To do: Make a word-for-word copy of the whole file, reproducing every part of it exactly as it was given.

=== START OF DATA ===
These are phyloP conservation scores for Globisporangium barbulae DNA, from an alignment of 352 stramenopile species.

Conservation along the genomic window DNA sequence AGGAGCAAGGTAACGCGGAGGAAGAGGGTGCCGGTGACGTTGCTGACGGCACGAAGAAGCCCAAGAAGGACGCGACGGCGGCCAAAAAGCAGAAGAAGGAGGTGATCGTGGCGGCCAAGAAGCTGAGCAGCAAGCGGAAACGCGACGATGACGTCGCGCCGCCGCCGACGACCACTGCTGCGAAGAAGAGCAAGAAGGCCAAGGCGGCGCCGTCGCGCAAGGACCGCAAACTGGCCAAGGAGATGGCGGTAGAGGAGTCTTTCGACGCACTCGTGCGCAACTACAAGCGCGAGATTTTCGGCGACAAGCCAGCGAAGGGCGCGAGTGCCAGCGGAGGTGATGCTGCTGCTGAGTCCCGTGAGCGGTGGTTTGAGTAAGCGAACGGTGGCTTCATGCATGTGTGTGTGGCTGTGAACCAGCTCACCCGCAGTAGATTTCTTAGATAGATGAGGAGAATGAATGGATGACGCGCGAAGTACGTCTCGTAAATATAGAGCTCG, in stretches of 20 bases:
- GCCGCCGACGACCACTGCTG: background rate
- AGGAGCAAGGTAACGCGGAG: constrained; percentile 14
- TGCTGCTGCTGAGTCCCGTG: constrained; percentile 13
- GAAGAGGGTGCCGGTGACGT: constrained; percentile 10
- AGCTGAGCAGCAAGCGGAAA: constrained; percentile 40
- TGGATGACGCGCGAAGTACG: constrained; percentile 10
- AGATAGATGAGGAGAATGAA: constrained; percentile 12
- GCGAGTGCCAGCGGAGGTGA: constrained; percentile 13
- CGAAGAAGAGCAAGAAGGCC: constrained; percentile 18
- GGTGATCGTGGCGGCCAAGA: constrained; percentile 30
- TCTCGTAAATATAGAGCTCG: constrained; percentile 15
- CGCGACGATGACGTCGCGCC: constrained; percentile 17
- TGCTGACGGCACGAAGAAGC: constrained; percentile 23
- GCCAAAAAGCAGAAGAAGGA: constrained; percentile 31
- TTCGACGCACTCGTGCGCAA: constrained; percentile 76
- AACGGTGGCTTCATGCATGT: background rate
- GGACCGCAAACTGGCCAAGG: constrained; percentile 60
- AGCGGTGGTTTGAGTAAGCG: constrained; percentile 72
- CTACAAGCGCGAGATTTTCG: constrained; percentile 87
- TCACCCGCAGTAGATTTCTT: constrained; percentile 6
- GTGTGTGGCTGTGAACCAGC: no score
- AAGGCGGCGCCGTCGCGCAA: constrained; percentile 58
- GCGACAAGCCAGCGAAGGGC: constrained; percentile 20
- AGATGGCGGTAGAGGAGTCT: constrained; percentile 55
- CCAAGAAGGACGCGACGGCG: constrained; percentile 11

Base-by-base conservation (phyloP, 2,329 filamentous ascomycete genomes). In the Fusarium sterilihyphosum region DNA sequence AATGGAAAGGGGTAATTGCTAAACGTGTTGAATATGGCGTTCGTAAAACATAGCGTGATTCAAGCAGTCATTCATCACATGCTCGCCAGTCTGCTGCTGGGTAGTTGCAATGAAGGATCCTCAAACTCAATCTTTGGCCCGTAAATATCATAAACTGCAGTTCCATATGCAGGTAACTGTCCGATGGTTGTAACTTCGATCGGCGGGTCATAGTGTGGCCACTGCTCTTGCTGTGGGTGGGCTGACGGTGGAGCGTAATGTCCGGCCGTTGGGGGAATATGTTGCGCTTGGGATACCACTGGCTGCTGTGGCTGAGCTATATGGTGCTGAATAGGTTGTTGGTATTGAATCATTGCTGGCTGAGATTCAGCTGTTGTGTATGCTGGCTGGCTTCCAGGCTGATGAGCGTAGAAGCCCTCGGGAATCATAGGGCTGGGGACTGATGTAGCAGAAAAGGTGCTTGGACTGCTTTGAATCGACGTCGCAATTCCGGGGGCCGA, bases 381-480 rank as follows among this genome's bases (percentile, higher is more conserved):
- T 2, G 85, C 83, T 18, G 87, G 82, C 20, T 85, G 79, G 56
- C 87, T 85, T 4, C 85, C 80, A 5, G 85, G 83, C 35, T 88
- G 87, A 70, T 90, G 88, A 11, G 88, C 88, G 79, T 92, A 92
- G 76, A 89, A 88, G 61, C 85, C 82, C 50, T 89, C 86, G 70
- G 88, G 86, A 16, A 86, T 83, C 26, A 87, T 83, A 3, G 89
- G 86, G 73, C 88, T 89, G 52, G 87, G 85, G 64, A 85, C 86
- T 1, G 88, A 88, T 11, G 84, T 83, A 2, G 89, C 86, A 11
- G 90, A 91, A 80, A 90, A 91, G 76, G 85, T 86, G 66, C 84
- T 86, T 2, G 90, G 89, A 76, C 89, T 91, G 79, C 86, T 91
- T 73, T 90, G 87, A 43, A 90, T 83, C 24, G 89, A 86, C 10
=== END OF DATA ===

These are phyloP conservation scores for Globisporangium barbulae DNA, from an alignment of 352 stramenopile species.

Conservation along the genomic window DNA sequence AGGAGCAAGGTAACGCGGAGGAAGAGGGTGCCGGTGACGTTGCTGACGGCACGAAGAAGCCCAAGAAGGACGCGACGGCGGCCAAAAAGCAGAAGAAGGAGGTGATCGTGGCGGCCAAGAAGCTGAGCAGCAAGCGGAAACGCGACGATGACGTCGCGCCGCCGCCGACGACCACTGCTGCGAAGAAGAGCAAGAAGGCCAAGGCGGCGCCGTCGCGCAAGGACCGCAAACTGGCCAAGGAGATGGCGGTAGAGGAGTCTTTCGACGCACTCGTGCGCAACTACAAGCGCGAGATTTTCGGCGACAAGCCAGCGAAGGGCGCGAGTGCCAGCGGAGGTGATGCTGCTGCTGAGTCCCGTGAGCGGTGGTTTGAGTAAGCGAACGGTGGCTTCATGCATGTGTGTGTGGCTGTGAACCAGCTCACCCGCAGTAGATTTCTTAGATAGATGAGGAGAATGAATGGATGACGCGCGAAGTACGTCTCGTAAATATAGAGCTCG, in stretches of 20 bases:
- GCCGCCGACGACCACTGCTG: background rate
- AGGAGCAAGGTAACGCGGAG: constrained; percentile 14
- TGCTGCTGCTGAGTCCCGTG: constrained; percentile 13
- GAAGAGGGTGCCGGTGACGT: constrained; percentile 10
- AGCTGAGCAGCAAGCGGAAA: constrained; percentile 40
- TGGATGACGCGCGAAGTACG: constrained; percentile 10
- AGATAGATGAGGAGAATGAA: constrained; percentile 12
- GCGAGTGCCAGCGGAGGTGA: constrained; percentile 13
- CGAAGAAGAGCAAGAAGGCC: constrained; percentile 18
- GGTGATCGTGGCGGCCAAGA: constrained; percentile 30
- TCTCGTAAATATAGAGCTCG: constrained; percentile 15
- CGCGACGATGACGTCGCGCC: constrained; percentile 17
- TGCTGACGGCACGAAGAAGC: constrained; percentile 23
- GCCAAAAAGCAGAAGAAGGA: constrained; percentile 31
- TTCGACGCACTCGTGCGCAA: constrained; percentile 76
- AACGGTGGCTTCATGCATGT: background rate
- GGACCGCAAACTGGCCAAGG: constrained; percentile 60
- AGCGGTGGTTTGAGTAAGCG: constrained; percentile 72
- CTACAAGCGCGAGATTTTCG: constrained; percentile 87
- TCACCCGCAGTAGATTTCTT: constrained; percentile 6
- GTGTGTGGCTGTGAACCAGC: no score
- AAGGCGGCGCCGTCGCGCAA: constrained; percentile 58
- GCGACAAGCCAGCGAAGGGC: constrained; percentile 20
- AGATGGCGGTAGAGGAGTCT: constrained; percentile 55
- CCAAGAAGGACGCGACGGCG: constrained; percentile 11

Base-by-base conservation (phyloP, 2,329 filamentous ascomycete genomes). In the Fusarium sterilihyphosum region DNA sequence AATGGAAAGGGGTAATTGCTAAACGTGTTGAATATGGCGTTCGTAAAACATAGCGTGATTCAAGCAGTCATTCATCACATGCTCGCCAGTCTGCTGCTGGGTAGTTGCAATGAAGGATCCTCAAACTCAATCTTTGGCCCGTAAATATCATAAACTGCAGTTCCATATGCAGGTAACTGTCCGATGGTTGTAACTTCGATCGGCGGGTCATAGTGTGGCCACTGCTCTTGCTGTGGGTGGGCTGACGGTGGAGCGTAATGTCCGGCCGTTGGGGGAATATGTTGCGCTTGGGATACCACTGGCTGCTGTGGCTGAGCTATATGGTGCTGAATAGGTTGTTGGTATTGAATCATTGCTGGCTGAGATTCAGCTGTTGTGTATGCTGGCTGGCTTCCAGGCTGATGAGCGTAGAAGCCCTCGGGAATCATAGGGCTGGGGACTGATGTAGCAGAAAAGGTGCTTGGACTGCTTTGAATCGACGTCGCAATTCCGGGGGCCGA, bases 381-480 rank as follows among this genome's bases (percentile, higher is more conserved):
- T 2, G 85, C 83, T 18, G 87, G 82, C 20, T 85, G 79, G 56
- C 87, T 85, T 4, C 85, C 80, A 5, G 85, G 83, C 35, T 88
- G 87, A 70, T 90, G 88, A 11, G 88, C 88, G 79, T 92, A 92
- G 76, A 89, A 88, G 61, C 85, C 82, C 50, T 89, C 86, G 70
- G 88, G 86, A 16, A 86, T 83, C 26, A 87, T 83, A 3, G 89
- G 86, G 73, C 88, T 89, G 52, G 87, G 85, G 64, A 85, C 86
- T 1, G 88, A 88, T 11, G 84, T 83, A 2, G 89, C 86, A 11
- G 90, A 91, A 80, A 90, A 91, G 76, G 85, T 86, G 66, C 84
- T 86, T 2, G 90, G 89, A 76, C 89, T 91, G 79, C 86, T 91
- T 73, T 90, G 87, A 43, A 90, T 83, C 24, G 89, A 86, C 10